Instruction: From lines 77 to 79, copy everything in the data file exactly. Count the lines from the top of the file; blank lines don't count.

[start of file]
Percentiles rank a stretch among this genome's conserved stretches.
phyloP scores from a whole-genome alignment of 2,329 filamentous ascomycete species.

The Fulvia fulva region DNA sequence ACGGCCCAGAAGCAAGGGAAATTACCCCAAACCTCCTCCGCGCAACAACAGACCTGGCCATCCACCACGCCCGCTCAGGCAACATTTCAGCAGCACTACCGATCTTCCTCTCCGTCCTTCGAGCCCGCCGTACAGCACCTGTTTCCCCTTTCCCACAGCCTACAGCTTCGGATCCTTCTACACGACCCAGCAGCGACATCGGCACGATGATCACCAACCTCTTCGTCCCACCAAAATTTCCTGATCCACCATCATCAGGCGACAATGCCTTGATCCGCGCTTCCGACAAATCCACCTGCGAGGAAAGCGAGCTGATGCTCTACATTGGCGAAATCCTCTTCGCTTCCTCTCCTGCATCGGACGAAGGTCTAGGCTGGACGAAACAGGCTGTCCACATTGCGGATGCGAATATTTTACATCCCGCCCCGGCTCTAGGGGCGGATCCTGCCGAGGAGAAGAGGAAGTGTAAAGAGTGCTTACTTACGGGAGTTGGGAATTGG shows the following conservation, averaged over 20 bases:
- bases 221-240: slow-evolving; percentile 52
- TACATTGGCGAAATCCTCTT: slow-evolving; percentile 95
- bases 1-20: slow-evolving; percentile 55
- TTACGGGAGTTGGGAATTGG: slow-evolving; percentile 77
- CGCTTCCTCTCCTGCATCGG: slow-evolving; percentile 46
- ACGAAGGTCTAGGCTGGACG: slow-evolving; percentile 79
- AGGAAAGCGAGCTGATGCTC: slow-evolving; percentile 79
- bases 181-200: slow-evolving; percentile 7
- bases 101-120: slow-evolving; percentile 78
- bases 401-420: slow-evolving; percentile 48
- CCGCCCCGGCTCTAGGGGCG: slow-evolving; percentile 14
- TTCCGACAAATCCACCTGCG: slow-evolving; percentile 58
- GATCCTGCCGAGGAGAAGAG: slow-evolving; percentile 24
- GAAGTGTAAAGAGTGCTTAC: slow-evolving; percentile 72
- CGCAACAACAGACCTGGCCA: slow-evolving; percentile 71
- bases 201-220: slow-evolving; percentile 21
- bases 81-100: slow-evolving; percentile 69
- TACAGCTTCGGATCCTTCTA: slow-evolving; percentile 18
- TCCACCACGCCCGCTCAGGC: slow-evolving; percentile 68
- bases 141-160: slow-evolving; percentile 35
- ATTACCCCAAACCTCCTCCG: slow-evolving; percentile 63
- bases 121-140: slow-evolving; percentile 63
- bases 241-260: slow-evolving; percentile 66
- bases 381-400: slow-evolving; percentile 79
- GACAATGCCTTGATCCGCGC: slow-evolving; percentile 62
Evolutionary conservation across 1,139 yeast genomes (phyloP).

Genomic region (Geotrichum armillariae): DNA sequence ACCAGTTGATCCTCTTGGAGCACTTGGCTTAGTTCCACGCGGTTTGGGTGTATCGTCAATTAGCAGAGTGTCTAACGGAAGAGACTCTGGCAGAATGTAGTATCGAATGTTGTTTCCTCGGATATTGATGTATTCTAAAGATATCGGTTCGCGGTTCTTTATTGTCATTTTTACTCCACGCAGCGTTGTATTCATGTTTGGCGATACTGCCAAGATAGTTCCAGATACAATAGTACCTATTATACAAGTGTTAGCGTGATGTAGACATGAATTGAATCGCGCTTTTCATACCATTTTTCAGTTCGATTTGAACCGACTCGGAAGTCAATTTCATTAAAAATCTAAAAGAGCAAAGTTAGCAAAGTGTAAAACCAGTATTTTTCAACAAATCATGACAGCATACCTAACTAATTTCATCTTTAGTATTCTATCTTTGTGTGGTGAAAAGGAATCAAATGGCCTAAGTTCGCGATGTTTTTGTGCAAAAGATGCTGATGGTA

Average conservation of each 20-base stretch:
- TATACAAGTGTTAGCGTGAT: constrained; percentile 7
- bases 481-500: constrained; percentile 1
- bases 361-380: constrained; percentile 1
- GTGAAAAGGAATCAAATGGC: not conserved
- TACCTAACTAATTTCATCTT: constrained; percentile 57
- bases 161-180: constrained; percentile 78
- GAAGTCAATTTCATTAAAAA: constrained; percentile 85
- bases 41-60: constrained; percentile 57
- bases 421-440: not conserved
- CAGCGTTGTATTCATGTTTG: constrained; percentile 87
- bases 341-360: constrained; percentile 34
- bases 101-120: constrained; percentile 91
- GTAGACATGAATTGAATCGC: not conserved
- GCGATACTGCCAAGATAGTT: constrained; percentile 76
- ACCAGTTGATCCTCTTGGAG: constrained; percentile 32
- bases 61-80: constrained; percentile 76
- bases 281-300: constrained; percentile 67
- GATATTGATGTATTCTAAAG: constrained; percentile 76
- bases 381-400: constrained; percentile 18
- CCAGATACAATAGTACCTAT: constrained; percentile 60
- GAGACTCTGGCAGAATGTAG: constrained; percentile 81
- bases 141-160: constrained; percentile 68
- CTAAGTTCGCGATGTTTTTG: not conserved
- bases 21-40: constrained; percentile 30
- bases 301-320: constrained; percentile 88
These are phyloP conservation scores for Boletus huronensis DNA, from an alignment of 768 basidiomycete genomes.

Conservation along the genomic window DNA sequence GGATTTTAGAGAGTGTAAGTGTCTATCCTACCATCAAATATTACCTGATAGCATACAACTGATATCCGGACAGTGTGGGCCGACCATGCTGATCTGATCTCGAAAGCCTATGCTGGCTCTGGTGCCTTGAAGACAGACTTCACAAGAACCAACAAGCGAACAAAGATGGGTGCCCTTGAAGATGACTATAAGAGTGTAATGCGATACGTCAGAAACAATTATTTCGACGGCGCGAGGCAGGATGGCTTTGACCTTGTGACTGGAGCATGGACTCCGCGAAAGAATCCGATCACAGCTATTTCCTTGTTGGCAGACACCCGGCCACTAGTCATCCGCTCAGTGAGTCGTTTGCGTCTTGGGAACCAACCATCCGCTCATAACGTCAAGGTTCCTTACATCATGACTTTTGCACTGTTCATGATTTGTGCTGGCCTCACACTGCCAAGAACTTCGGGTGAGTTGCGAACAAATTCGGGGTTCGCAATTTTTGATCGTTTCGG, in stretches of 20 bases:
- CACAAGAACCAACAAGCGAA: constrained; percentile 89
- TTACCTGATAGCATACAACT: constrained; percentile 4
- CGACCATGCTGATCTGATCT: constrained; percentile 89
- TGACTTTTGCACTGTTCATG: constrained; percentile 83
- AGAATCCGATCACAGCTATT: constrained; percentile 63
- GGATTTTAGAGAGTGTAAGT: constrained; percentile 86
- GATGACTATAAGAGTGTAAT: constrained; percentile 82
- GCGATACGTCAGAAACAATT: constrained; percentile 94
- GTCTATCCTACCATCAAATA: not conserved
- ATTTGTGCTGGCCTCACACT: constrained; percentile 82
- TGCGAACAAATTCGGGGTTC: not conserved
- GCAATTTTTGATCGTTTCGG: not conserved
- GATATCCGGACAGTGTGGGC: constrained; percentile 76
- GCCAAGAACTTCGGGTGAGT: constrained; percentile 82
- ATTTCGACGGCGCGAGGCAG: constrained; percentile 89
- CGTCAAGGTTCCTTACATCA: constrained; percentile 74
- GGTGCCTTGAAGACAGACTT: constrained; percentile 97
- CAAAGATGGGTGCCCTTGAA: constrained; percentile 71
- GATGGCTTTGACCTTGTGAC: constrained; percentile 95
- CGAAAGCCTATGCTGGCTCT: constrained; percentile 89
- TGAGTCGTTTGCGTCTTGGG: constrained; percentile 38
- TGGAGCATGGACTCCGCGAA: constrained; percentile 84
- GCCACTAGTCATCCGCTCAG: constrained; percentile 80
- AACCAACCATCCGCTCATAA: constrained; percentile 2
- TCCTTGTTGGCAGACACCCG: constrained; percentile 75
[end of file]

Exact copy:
- GATGGCTTTGACCTTGTGAC: constrained; percentile 95
- CGAAAGCCTATGCTGGCTCT: constrained; percentile 89
- TGAGTCGTTTGCGTCTTGGG: constrained; percentile 38